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  • Jefferson Adams
    Jefferson Adams

    Malnutrition Risk Remains Higher in Celiacs Disease Patients on a Gluten-Free Diet

    Reviewed and edited by a celiac disease expert.

    Celiac.com 06/27/2007 - It is well known that following a gluten-free diet brings about a remission in celiac disease. But what are the true physiological effects of such remission? A study published recently in the American Journal of Clinical Nutrition shows that even when people with celiac disease follow strict gluten-free diets, they frequently have inferior body composition and nutritional uptake compared to healthy people without celiac disease.

    Faced with a shortage of solid data on the long-term benefits of a gluten-free diet for celiac patients, a team of Italian doctors conducted a study to determine body composition and nutritional status. They looked at data for patients with celiac disease who are following a strict gluten-free diet, and who were in full clinical, biochemical, and histological remission.

    The research team was made up of Maria Teresa Bardella, Clara Fredella, Luigia Prampolini, Nicoletta Molteni, Anna Maria Giunta and Paolo A Bianchi. They looked at data from 71 patients. Subjects included 51 women and 20 men. Subjects ranged from 17 to 58 years of age. The average age of test subjects was 27 years. Subjects were assessed for the following factors: body mass index; bone mineral content (as measured by dual-energy X-ray absorptiometry); fat and lean mass; height and weight. The team conducted a 3-d dietary questionnaire. They also measured total daily energy, fat, carbohydrate, and protein intakes.

    Important for Celiacs to Follow Strict Gluten-Free Diet to Avoid Malnutrition - Lower Weight and Body Mass Index for Celiac Patients

    Compared to control subjects, celiac patients had a lower intake of total energy (9686 ± 1569 and 11297 ± 1318 kJ/d in males and 6736 ± 1318 and 7740 ± 1715 kJ/d in females). The male celiacs showed lower weight, height, and body mass index than their control counterparts. Female celiac patients showed substantially lower weight and body mass index. For both male and female celiac patients, fat and lean mass differed dramatically from the control group.

    Female celiac patients diagnosed as adults showed a markedly higher lower bone mineral content compared to the control group. Males showed no such disparity. In general and celiac patients ate an unbalanced diet that contained higher amounts of energy from fat and lower amounts of energy from carbohydrates.

    Researchers Recommend Strict Follow-ups and Nutritional Advice for Celiac Patients

    The study showed that even when celiacs faithfully follow a gluten-free diet and their celiac disease is in total remission; their body composition and nutritional uptake differ substantially from healthy non-celiacs. For that reason, and in order to prevent malnutrition, the researchers recommend that all celiacs receive strict follow-ups and dietary evaluations regarding the nutritional composition of their food choices.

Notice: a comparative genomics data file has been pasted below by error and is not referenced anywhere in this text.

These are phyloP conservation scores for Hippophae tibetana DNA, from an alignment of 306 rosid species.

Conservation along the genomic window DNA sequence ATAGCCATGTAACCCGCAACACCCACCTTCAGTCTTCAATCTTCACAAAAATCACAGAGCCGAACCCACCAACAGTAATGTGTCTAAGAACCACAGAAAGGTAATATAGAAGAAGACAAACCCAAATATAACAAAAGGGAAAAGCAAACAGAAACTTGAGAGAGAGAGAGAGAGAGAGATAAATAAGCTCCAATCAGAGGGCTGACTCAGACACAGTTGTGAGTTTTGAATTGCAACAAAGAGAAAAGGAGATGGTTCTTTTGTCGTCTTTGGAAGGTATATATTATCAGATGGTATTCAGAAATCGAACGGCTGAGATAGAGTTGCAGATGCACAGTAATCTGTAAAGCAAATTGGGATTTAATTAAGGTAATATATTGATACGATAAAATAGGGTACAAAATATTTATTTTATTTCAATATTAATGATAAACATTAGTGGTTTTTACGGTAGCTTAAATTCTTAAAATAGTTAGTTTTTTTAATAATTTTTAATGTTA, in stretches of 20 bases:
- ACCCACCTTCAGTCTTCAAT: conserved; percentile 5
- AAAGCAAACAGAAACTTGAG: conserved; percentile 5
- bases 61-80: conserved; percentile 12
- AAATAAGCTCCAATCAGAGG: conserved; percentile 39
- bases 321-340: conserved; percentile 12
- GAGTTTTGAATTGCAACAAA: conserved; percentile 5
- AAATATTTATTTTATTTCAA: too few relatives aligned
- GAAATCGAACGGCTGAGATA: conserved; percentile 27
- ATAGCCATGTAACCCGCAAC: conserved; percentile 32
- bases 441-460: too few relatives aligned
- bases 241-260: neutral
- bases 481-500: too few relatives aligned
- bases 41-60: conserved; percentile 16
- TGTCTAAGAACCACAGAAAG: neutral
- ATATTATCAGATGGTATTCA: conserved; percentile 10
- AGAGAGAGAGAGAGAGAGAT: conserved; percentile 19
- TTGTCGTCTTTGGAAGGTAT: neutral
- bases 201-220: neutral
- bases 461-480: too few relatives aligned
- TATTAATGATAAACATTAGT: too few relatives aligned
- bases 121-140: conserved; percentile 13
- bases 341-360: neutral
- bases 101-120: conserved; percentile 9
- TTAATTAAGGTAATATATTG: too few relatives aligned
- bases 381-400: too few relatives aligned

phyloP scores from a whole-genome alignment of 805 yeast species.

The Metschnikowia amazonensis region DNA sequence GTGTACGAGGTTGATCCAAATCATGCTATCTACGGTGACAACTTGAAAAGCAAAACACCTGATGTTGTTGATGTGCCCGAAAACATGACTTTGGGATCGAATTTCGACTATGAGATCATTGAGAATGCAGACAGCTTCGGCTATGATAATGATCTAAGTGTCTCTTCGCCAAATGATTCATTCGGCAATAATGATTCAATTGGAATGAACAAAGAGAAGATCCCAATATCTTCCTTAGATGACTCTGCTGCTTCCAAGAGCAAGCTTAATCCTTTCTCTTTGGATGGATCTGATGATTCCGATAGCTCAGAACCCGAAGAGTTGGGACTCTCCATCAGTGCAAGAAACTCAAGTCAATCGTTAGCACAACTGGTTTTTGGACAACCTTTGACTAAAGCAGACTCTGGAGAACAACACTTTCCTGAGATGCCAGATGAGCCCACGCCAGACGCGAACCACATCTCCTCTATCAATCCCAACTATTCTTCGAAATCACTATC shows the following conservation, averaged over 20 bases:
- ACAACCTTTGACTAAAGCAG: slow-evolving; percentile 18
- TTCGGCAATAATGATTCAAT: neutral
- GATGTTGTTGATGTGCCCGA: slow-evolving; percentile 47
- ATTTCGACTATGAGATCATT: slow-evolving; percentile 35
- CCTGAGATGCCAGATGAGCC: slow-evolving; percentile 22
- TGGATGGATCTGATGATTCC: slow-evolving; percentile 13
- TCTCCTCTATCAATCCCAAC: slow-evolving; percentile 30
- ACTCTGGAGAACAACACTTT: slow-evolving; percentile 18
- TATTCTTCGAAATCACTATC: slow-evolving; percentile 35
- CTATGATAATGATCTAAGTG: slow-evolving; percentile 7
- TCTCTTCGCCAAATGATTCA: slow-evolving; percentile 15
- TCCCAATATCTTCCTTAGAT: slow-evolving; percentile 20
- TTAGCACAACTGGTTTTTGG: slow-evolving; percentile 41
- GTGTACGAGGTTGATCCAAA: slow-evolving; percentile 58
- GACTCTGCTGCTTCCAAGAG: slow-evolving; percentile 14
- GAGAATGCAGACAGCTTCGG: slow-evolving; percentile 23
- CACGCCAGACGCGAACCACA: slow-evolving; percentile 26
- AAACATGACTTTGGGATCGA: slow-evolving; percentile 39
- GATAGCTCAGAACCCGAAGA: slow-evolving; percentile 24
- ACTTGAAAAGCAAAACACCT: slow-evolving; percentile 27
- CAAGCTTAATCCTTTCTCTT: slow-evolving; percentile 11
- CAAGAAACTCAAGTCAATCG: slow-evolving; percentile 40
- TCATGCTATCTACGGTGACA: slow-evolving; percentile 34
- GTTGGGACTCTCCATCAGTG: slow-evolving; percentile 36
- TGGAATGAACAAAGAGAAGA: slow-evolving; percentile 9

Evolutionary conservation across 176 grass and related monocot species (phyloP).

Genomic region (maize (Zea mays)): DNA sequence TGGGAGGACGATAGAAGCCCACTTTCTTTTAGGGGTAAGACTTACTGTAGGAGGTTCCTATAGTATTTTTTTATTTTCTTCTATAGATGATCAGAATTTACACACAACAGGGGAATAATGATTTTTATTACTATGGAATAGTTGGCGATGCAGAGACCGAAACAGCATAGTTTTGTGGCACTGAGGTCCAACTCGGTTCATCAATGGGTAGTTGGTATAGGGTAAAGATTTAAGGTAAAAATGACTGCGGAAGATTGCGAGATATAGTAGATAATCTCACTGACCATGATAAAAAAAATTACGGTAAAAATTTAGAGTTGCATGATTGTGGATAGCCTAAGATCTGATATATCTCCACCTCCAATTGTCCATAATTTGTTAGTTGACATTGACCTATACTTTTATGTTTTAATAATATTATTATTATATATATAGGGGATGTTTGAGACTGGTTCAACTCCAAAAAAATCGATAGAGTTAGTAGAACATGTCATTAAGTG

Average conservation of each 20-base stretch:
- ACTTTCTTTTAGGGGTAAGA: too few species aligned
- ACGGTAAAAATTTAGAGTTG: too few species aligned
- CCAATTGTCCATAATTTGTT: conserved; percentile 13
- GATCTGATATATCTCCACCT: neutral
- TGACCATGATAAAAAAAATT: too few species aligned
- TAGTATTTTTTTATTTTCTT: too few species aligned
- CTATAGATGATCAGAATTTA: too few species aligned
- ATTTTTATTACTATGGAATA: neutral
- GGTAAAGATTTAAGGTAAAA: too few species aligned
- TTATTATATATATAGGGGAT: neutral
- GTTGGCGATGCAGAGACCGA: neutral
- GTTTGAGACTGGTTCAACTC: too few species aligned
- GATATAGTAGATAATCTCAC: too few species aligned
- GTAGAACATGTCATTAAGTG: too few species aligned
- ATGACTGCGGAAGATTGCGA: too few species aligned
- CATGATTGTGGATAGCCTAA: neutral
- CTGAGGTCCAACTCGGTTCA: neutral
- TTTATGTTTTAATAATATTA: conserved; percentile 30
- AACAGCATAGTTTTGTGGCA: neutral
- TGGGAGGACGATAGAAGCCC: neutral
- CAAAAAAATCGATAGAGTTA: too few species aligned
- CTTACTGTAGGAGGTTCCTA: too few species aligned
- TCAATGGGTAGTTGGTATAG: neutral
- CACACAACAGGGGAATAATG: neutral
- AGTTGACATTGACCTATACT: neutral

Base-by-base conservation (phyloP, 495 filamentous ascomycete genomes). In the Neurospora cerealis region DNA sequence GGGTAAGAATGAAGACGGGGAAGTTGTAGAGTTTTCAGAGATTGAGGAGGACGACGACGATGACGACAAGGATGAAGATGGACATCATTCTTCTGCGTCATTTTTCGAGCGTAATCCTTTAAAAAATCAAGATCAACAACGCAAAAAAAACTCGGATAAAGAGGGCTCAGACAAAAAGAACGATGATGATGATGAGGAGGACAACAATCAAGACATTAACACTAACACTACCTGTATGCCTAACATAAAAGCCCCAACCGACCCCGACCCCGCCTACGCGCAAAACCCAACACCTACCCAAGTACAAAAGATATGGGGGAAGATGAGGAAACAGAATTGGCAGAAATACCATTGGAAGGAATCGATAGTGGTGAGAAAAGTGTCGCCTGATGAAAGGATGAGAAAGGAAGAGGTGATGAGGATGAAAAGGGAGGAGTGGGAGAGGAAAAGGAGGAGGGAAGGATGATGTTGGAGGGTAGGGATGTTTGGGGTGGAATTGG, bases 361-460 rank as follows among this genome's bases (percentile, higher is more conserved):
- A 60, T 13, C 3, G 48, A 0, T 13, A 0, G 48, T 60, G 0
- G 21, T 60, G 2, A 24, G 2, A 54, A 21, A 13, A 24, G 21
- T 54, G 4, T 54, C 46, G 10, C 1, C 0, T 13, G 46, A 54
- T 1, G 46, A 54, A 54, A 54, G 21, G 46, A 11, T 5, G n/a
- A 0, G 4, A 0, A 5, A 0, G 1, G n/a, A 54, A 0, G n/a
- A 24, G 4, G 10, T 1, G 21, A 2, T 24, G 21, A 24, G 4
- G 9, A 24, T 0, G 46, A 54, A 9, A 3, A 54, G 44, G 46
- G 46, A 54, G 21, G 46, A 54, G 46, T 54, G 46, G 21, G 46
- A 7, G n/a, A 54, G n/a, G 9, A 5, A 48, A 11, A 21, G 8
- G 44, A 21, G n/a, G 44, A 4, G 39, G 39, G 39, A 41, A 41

American Journal of Clinical Nutrition, Vol. 72, No. 4, 937-939, October 2000

    health writer who lives in San Francisco and is a frequent author of articles for Celiac.com.

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    Very interesting. This article confirms why I was anemic for many years. Guess I didn't absorb the nutrition from my foods as it was impossible. Gluten free sometimes leaves me hungry for other foods, perhaps it is a missing nutrient or a missing taste.

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    Thanks for the article, but while helpful, it fails to note the reason why there is malnutrition. AFAIK, celiacs have damaged villi that do not recover (because the villi are absent if enough damage has been done). If that's the case, then I would guess treatment wouldn't be with diet. It would be with multivitamins and mineral supplements, just like bariatric patients who can't absorb well because of a physical issue. And cutting more fat out of the diet would simply make the absorption of minerals worse. Sure some people overdo the fats, but not everyone, and they are needed for bad absorbers. Bad dietary advice must also be avoided.

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  • About Me

    Jefferson Adams is Celiac.com's senior writer and Digital Content Director. He earned his B.A. and M.F.A. at Arizona State University, and has authored more than 2,000 articles on celiac disease. His coursework includes studies in biology, anatomy, medicine, science, and advanced research, and scientific methods. He previously served as SF Health News Examiner for Examiner.com, and devised health and medical content for Sharecare.com. Jefferson has spoken about celiac disease to the media, including an appearance on the KQED radio show Forum, and is the editor of the book "Cereal Killers" by Scott Adams and Ron Hoggan, Ed.D.

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